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Depression is something that might be taboo in the world of entrepreneurship, because it might symbolize the opposite of the image we have created for it.

But, there are hundreds of thousands of entrepreneurs currently living with depression that have thriving successful businesses.

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To manage my own mindset during a period of depression is perhaps one of the most challenging things I’ve had to do…. although rehab was also challenging, shoutout to Grant Cardone who publicly speaks about his addiction issues and how they changed his life, now he’s a multi-millionaire. It’s challenging because you feel, depressed, you don’t want to get up, you don’t want to shower, you don’t want to do anything. It might last a day or a few weeks and you don’t want other people to notice, especially your team… what would they think of you?

Entrepreneurship in a way helped me with my own depression. Starting or running a business means you are responsible for your own success or failure. Each day I know that if I don’t do anything, my blog and writing career will vanish.

Being unafraid to be open about what you’re experiencing with your team creates a better relationship. Your team needs to be able to understand where you’re coming from and why. The strength to speak your truth beyond the fear of rejection or judgement will build authenticity, a culture of trust and pure communication, and bring you liberation.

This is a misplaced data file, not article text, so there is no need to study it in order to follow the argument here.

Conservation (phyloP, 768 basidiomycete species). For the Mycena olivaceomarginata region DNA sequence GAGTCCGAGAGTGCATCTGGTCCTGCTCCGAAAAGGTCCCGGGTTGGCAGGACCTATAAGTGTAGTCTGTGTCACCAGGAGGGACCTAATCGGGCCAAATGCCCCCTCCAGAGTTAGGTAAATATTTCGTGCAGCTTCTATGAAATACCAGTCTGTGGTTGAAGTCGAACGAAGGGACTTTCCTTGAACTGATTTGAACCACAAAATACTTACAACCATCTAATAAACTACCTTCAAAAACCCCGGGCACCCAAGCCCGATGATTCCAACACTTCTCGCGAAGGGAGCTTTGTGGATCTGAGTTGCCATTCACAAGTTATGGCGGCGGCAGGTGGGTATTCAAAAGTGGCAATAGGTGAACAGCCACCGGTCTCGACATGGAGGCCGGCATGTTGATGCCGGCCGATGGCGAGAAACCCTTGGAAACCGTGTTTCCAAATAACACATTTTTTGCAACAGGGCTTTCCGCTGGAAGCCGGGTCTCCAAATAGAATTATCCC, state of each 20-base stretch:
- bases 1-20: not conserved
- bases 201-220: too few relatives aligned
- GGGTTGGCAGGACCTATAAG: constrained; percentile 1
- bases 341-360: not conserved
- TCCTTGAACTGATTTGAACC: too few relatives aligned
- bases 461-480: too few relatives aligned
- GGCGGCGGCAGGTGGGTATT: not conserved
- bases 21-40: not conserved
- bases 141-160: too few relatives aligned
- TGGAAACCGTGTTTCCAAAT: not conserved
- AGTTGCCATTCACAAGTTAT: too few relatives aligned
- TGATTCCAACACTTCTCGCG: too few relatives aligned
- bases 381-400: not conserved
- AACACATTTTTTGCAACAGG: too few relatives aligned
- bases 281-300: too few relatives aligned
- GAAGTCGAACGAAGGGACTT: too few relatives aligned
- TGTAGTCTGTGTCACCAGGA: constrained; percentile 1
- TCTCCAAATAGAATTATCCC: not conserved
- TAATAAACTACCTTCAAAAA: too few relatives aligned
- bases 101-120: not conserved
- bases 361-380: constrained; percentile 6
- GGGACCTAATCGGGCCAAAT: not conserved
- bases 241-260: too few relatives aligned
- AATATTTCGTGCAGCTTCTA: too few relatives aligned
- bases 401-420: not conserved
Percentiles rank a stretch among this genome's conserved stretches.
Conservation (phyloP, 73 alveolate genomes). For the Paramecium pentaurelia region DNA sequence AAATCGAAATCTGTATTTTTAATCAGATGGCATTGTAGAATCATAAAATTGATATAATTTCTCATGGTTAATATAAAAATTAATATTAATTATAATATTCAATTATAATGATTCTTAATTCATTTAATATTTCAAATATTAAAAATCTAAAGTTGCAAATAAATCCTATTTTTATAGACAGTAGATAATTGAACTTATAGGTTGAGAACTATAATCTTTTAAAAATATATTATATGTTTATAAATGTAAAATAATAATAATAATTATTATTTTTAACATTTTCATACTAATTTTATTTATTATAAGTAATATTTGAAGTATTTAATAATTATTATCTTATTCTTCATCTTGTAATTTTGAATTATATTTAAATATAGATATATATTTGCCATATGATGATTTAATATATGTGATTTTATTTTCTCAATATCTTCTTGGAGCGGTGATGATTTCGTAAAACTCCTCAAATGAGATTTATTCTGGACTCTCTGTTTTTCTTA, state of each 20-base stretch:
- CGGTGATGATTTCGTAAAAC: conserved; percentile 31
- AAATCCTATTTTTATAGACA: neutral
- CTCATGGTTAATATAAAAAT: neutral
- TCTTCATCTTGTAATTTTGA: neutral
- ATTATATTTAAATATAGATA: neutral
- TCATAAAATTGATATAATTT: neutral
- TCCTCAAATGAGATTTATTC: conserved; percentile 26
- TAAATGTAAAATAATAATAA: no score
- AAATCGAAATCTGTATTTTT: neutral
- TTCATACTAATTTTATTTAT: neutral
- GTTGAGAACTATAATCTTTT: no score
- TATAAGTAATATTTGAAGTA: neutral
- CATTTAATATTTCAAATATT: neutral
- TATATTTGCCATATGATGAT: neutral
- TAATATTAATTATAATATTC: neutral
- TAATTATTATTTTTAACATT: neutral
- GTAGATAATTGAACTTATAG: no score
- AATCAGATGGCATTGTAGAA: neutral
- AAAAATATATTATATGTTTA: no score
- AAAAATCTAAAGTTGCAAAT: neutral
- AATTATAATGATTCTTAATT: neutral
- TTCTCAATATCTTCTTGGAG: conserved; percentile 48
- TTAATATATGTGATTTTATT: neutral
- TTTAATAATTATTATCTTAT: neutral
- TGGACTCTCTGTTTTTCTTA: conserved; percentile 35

You don’t have to be perfect or on all the time. This business thing takes a lot, like a LOT of hard work. Don’t ever be afraid to share your personal journey, and don’t ever feel bad for taking care of yourself first. My gosh!

There are plenty of us out here working, building and growing that have depression or another form of mental illness. Don’t let it hold you back.

I truly believe the only way to end stigma, shame, feelings of guilt, is to shed light on the topics that need to be talked about the most.

You CAN succeed as an entrepreneur with depression.

I’d love to connect and grow with you.

 

Love you all,

Carlee.

 

Not Letting Your Anxiety F*ck You Over & Getting The Courage To SPEAK UP!